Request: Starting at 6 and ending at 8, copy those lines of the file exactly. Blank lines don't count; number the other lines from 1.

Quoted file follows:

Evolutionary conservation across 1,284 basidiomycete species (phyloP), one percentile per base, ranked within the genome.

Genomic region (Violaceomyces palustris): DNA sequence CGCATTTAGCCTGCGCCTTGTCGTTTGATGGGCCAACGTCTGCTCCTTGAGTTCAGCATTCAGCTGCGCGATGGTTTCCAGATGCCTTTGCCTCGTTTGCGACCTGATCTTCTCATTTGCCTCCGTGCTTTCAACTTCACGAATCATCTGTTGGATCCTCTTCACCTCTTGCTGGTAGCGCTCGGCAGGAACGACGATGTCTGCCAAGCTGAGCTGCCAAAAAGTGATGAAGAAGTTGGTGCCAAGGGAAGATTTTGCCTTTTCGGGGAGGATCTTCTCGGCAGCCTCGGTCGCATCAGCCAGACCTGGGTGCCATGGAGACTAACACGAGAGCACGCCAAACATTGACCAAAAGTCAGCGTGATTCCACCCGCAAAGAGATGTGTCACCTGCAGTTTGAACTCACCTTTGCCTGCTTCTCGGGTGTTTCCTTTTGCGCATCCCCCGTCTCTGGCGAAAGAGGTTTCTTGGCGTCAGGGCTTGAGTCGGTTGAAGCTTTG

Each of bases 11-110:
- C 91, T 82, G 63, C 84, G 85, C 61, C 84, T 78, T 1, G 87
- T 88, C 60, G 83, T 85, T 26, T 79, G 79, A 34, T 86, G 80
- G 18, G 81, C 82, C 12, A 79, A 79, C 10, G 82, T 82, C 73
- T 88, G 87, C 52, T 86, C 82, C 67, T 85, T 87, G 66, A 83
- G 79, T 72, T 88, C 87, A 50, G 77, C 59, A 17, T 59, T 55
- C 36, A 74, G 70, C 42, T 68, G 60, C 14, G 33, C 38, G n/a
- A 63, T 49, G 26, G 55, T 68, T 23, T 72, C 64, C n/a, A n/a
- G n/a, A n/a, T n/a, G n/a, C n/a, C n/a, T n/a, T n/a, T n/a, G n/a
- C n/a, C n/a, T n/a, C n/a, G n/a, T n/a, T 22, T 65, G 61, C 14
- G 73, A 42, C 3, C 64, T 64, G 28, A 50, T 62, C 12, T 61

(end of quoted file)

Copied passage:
- G 18, G 81, C 82, C 12, A 79, A 79, C 10, G 82, T 82, C 73
- T 88, G 87, C 52, T 86, C 82, C 67, T 85, T 87, G 66, A 83
- G 79, T 72, T 88, C 87, A 50, G 77, C 59, A 17, T 59, T 55